The Profession


Our Weekly Entertainment Dispatch

The Profession: A Memoir of Community, Race, and the Arc of Policing in America – By William Bratton

There is no more august name in policing than William J Bratton.  A remarkable career of leadership within the largest police agencies in the United States and spanning decades. 

Bratton’s most recent book is The Profession.  This missive builds upon his 1996 bestseller The Turnaround and encompasses his entire fifty-plus years of experience in the noble profession of policing. 

Bratton begins the book with the horrific assassination of NYPD Police Officers Wenjian “Joe” Liu and Rafael Ramos on December 20, 2014, in Brooklyn.  In heartbreaking detail Bratton describes the event and the reaction of members of the NYPD of all ranks, including himself.  To say the event was very personal to him does not begin to describe his anguish. 

And here is Bratton’s first lesson in leadership and policing.  He took the circumstances of the murders by a deranged gunman, ostensibly angry over police treatment of the black community, and turned them into a mission to improve the NYPD.

The NYPD had been warned of the assassination moments before the shooting by Baltimore cops.  If there had been time to get the word out, the cops may have been saved.  So Bratton put a smart phone in every cop’s hand to ensure critical data could be shared in real time.  

The shooter opened fire through the closed door and window of Ramos and Liu’s patrol car.  Bratton ensured funding for ballistic panels and glass in vehicles.

He had the vision to see the track that police and community relations were on and introduced a full agency pivot to neighborhood policing that built upon Robert Peel’s statement that “the police are the public and the public are the police.”  Sure, it’s a statement open to debate and interpretation.  But there’s no denying that police-community relations were better under Bratton than they are now.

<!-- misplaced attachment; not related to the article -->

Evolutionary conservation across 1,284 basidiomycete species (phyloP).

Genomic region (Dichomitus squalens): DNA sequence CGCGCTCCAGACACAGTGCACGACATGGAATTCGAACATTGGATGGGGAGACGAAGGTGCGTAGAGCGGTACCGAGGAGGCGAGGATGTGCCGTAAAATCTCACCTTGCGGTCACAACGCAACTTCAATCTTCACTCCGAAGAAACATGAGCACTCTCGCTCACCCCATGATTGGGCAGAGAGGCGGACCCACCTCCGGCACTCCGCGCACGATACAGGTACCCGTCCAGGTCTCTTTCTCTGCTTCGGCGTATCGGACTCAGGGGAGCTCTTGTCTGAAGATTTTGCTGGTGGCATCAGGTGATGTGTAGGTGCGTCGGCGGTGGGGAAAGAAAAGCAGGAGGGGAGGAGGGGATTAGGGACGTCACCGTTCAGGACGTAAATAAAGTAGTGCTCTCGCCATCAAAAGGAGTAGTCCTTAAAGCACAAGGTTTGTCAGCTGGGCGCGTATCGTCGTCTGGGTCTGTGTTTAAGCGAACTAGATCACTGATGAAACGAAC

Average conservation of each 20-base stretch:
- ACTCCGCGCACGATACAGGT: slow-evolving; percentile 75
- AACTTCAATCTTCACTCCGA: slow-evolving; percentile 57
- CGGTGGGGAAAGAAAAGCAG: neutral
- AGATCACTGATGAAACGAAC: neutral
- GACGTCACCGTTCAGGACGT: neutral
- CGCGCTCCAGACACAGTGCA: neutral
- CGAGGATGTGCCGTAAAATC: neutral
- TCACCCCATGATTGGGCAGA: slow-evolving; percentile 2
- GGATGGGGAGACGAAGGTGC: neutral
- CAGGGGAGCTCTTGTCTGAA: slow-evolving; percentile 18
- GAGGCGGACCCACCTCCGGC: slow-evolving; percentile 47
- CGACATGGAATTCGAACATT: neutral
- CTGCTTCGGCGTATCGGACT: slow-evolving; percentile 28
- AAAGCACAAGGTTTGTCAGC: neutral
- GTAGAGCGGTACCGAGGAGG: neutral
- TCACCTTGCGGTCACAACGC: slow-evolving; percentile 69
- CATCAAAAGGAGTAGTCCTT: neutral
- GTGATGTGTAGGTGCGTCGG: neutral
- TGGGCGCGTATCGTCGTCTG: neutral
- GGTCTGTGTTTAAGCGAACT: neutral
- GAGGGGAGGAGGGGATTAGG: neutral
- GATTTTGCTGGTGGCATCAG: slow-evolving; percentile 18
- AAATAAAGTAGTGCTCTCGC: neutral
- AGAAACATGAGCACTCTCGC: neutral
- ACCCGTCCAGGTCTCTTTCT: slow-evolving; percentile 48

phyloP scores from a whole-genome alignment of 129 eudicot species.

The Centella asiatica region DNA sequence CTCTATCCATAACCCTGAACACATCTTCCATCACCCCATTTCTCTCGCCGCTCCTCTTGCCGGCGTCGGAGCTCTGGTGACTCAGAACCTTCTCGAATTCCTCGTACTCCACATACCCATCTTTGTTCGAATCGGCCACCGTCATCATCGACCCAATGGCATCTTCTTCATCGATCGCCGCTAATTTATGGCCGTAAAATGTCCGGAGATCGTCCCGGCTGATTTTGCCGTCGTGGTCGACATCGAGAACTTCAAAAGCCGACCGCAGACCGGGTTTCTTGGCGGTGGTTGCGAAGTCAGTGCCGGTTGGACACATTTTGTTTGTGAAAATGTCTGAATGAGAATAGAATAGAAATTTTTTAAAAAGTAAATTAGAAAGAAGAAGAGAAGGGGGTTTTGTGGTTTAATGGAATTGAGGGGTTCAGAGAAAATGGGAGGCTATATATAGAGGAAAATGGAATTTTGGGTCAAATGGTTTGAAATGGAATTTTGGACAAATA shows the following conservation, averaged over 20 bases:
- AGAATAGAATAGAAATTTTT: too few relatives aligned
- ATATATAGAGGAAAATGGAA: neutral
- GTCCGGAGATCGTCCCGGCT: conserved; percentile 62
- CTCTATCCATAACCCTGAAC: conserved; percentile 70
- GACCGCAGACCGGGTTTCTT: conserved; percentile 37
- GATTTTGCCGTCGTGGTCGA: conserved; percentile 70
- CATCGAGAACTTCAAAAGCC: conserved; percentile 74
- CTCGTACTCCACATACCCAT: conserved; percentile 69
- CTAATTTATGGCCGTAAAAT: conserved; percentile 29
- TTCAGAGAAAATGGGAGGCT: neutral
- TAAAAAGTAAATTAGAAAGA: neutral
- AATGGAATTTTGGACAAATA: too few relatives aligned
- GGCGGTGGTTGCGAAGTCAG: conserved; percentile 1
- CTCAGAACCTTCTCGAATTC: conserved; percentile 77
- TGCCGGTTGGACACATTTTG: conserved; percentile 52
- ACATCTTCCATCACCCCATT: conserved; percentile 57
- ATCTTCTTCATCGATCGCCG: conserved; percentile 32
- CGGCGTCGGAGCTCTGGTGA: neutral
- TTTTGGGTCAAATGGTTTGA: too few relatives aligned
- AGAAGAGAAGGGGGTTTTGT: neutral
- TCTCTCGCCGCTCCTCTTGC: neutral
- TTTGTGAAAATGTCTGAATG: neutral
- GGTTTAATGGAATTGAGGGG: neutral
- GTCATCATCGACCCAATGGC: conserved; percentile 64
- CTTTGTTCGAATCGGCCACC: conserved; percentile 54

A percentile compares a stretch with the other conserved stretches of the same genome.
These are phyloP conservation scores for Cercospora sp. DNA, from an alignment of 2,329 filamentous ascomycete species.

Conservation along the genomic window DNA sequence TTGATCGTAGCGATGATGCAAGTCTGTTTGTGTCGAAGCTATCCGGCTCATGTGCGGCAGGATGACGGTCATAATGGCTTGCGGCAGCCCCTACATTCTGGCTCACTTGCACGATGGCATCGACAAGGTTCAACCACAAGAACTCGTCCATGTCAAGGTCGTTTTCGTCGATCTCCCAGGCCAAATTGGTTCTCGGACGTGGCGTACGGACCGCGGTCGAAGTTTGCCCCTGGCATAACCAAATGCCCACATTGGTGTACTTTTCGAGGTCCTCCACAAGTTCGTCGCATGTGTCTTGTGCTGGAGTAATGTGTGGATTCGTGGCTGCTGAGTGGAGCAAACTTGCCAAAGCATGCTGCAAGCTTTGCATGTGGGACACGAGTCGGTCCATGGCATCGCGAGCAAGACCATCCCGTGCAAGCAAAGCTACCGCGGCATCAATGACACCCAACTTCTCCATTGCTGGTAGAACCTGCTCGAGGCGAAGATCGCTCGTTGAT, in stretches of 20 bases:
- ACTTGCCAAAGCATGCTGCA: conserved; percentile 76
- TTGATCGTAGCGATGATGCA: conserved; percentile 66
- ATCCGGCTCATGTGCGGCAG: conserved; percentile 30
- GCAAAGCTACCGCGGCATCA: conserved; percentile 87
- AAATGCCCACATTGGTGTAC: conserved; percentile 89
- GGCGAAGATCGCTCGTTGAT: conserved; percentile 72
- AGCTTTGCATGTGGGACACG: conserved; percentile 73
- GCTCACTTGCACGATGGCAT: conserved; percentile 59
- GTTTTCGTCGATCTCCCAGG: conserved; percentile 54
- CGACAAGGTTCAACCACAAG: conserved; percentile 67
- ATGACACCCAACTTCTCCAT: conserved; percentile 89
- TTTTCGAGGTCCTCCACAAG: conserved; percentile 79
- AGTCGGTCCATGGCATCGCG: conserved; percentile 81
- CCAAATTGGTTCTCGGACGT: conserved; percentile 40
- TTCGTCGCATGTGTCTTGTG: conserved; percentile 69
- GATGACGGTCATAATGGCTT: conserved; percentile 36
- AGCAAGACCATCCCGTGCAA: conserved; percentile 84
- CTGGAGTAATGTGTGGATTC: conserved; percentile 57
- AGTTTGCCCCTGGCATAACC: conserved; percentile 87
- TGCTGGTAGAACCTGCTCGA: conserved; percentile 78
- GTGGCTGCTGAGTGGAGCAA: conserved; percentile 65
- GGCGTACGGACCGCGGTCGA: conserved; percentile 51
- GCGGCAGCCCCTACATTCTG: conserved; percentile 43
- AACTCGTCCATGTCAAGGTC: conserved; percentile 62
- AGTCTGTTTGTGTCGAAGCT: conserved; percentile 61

Bratton goes on to relate stories of his early career as a cop in the Boston Police Department and carries through his time in New York to Los Angeles and back again.  Using these anecdotes as a vehicle he imparts critical lessons in policing leadership and innovation.  He also discusses current topics facing the profession such as race relations, training, the defund movement, and implicit bias.

Some might be surprised by some of Bratton’s more liberal ideas.  A lifelong Democrat, he has some ideas that may not be typical of your average cop.  He deals in facts and backs up most of his opinions with valid arguments and proven results.   (That said: I’m not sure how in-synch with the current Democratic Party Bratton actually is).

One of Bratton’s methods that comes through in the book is his acceptance of people’s beliefs.  He often acknowledges that a person feels a certain way and accepts it without fruitlessly attempting to dissuade or argue against.  It is a lesson for all leaders to learn.  Not everyone accepts the logic of your point of view, and some don’t accept logic at all.  Fighting this fact is not always beneficial or necessary.  He doesn’t compromise his beliefs, just acknowledges that not everyone is going to see things his way. 

This book is a quick read and imparts lessons important to anyone in policing or a leadership position.  It is well-worth the read.  Thrilling stories and important lessons are on every page.  Yes, it is 500 pages.  But like Bratton’s tenure at the NYPD… it went by very fast. 

Thanks for reading The Ops Desk!


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